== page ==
08 November 2016, Abuja – The National Assembly on Monday accused the Petroleum Products Pricing and Regulatory Agency of consistently violating the Federal Road Maintenance Agency Act by defaulting in the remittance of over N711bn to FERMA for road maintenance across the country.
The FERMA Act, 2007 made provision for five per cent deduction from the pump price of petroleum products to be used for road maintenance.
But the Senate Committee on Works and the House of Representatives Committee on Works said that the PPPRA had never remitted the money, a development they described as a breach of the law.
The disclosure was made in Abuja at a public hearing by the joint committees on two road-related bills.
These are: ‘A bill for an Act to establish the National Roads and Maintenance of National Roads and other matters connected therewith’ and ‘A bill for an Act to establish a fund known as the Federal Road Fund and other matters connected therewith’.
According to the Chairman, Senate Committee on Works, Senator Kabiru Gaya, accruals of the five per cent deduction from the sale of Premium Motor Spirit alone rose to N536bn in 2015.
For the deduction from the pump price of Automotive Gas Oil (diesel), the figure stood at N175bn in 2015, bringing the total to N711bn, he said.
Gaya noted that such breaches by the PPPRA had contributed to the funding challenges for road projects in the country amid diminishing annual budgetary allocations.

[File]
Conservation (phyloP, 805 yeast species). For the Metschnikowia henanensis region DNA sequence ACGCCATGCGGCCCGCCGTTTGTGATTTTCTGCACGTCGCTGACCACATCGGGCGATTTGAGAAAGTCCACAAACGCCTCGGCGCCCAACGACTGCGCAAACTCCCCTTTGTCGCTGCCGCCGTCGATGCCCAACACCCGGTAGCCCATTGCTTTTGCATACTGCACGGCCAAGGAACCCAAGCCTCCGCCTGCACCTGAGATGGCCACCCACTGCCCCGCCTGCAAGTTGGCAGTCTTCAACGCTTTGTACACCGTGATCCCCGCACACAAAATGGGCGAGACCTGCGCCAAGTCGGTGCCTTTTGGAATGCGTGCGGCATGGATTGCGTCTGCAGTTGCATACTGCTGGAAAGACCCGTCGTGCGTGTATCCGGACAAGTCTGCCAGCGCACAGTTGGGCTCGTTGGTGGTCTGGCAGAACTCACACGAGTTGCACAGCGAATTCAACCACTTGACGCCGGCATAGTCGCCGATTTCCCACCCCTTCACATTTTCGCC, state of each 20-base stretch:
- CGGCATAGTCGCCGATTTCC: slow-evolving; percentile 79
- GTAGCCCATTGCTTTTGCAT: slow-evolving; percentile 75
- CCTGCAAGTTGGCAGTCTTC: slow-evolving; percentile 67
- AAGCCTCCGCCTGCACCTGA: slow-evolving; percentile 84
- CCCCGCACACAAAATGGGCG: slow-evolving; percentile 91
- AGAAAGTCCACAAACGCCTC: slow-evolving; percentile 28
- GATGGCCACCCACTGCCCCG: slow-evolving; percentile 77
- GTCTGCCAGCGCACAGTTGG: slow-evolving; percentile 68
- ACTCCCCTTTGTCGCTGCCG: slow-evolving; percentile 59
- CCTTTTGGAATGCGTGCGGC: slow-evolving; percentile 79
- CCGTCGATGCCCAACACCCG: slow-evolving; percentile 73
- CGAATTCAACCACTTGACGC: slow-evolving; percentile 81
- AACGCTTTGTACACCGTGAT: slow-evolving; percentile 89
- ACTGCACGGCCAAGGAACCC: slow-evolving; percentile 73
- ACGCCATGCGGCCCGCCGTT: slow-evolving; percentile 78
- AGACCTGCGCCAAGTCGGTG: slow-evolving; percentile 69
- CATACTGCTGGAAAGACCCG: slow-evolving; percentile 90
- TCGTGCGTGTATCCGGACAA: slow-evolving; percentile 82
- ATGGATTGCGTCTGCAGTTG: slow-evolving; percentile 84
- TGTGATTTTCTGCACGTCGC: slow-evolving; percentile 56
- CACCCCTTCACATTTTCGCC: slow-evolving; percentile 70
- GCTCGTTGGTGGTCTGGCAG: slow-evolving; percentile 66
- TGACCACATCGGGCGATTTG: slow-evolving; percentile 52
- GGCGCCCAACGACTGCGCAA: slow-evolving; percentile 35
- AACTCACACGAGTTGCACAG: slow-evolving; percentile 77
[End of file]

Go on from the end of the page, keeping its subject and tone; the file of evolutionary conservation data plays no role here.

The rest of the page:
He explained that it was the reason the House of Representatives came up with the new bills in a bid to find alternative funding sources for roads.
“We have agreed in the Senate that we will concur with the decision of the House if they eventually pass these bills,” he added.
On his part, the Chairman, House Committee on Works, Mr. Toby Okechukwu, told the session that the country’s roads would continue to be in a deplorable state if their repairs must rely solely on government funding.
He said, “These two bills are to address the road sector funding challenges, which have weighed heavily on Nigerians over the years. The future lies in Public-Private Partnership, which has become the model the world over. We cannot continue to fold our arms and pretend that the problem is not here with us.”
The new Road Fund Bill also makes provision for a five per cent user’s charge on the pump prices of petrol and diesel.
The sponsor of the bill, Mr. Nicholas Ossai, explained, “There will be axle load charge and other charges. They include toll charges. The fund will be used for the rehabilitation, maintenance and reconstruction of roads.
“FERMA and the Fferma will benefit from the fund. Five years ago, N900bn was required to fix our roads. Today, data suggest that we require as much as N2tn.”
The Minster of Power, Works and Housing, Mr. Babatunde Fashola, endorsed the bills, but suggested that the jurisdiction of all the tiers of government should be clearly spelt out.
“I am aware that local governments have the largest number of roads in Nigeria. No percentage of the revenue from the fund has been spelt out by the bills to go to this level of government,” he stated.
Fashola also said much as the PPP was the way to go, Nigerians should reach a “consensus to overcome the social and political problems of privatising roads and concessions.”
The minister said the political problem had to do with a situation where politicians would revoke a concession agreement just because they did not like it.
“Politicians threaten to cancel concessions if they come into office. That is not good for investment. The social problem is how you carry Nigerians along to be part of the programme,” he added.
- – Punch